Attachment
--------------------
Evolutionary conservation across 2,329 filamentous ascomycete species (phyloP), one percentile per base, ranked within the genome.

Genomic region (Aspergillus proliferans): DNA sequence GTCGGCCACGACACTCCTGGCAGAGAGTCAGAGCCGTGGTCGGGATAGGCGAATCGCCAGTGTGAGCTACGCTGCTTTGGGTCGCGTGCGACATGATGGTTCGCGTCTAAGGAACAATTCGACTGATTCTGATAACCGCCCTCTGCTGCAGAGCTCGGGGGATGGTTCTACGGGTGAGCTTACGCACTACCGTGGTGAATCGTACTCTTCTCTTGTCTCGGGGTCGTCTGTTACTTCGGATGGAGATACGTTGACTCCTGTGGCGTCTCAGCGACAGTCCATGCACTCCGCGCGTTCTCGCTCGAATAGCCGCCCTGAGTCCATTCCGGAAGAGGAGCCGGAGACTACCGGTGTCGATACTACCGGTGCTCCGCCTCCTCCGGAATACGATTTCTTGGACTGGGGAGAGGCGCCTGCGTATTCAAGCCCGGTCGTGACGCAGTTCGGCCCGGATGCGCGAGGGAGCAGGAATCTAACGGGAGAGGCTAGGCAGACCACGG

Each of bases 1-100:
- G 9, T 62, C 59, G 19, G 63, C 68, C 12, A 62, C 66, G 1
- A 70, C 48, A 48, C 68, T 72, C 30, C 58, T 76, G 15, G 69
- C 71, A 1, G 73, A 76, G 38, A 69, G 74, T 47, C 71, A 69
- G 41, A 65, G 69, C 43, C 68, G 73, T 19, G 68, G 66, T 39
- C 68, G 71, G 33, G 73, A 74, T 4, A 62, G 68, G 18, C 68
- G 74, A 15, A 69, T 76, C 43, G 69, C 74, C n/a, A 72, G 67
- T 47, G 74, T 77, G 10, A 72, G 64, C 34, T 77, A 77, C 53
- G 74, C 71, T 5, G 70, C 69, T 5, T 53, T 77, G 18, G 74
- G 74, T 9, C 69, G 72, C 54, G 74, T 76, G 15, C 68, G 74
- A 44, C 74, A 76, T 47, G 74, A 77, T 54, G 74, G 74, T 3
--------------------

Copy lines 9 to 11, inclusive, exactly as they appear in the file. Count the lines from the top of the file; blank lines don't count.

- G 74, A 15, A 69, T 76, C 43, G 69, C 74, C n/a, A 72, G 67
- T 47, G 74, T 77, G 10, A 72, G 64, C 34, T 77, A 77, C 53
- G 74, C 71, T 5, G 70, C 69, T 5, T 53, T 77, G 18, G 74